Kumon, hurry up and learn to multiply
Recently, a new branch of Kumon, the tutoring company that is increasingly targeting young children, according to yesterday’s New York Times article, opened in my neighborhood, replacing an African American-owned clothing boutique. The neighborhood, Prospect Heights in Brooklyn, is one of the fastest changing neighborhoods in New York according to recent census numbers. The neighborhood is now 45 percent white, compared to 28 percent white in 2000. Pass by the local playground on a sunny spring day, and it’s obvious these demographic changes are primarily the result of young, middle-class families moving in.
So Kumon, which drills children as young as 2 on their letters and numbers, has probably made a very astute business decision. The question the New York Times article raises is whether the parents who are flocking to Kumon are as wise. The article suggests that the Kumon phenomenon is a result of the Tiger Mother hysteria, which was building even before Amy Chua published her book. (Wesley Yang’s recent cover article in New York Magazine has a few interesting points on whether imitating the Tiger Mother-style of parenting is a good thing, at least from a male perspective.)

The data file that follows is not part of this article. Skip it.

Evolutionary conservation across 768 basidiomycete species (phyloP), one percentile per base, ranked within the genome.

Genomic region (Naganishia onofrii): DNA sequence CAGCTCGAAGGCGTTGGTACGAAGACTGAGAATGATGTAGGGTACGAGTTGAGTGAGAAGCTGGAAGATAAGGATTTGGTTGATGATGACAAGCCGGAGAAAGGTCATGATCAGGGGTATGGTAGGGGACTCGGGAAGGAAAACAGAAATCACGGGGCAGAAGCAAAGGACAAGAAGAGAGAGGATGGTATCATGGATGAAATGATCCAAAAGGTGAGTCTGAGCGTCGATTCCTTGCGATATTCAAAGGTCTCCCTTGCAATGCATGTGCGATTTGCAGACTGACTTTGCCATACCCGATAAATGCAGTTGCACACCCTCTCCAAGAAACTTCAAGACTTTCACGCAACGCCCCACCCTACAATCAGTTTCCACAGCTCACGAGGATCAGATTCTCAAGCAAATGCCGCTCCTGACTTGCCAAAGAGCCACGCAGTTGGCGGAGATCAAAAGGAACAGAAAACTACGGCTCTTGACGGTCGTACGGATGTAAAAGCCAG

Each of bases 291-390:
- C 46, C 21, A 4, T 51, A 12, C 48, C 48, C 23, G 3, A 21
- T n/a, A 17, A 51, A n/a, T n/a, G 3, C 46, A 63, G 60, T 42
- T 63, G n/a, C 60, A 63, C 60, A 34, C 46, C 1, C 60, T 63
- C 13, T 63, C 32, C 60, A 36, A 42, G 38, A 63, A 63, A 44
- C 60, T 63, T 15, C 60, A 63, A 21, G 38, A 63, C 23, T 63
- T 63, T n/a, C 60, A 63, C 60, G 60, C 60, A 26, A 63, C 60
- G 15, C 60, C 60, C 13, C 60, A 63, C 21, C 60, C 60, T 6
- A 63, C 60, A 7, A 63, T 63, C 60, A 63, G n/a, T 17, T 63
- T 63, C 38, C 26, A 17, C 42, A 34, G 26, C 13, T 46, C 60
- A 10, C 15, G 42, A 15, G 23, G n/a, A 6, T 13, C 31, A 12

Based on the research, the reality is that the parents who are fretting about whether their children will be able to read chapter books and multiply by first grade are the ones whose children will probably be just fine, whether or not they spend their afternoons running around a playground or practicing their vowels and consonants. In fact, the experts have argued that the playground is probably the better option for parents interested in raising the sort of well-adjusted, creative, intelligent young people who will do well in college and the job market 20 years from now.
Instead, perhaps middle class parents should be more concerned about the learning opportunities for low-income minority children who are not always so fortunate, and who will be the majority in the coming years. Ensuring that these kids get a good start will increasingly become just as imperative for the country’s prospects, and thus the prospects for their own kids.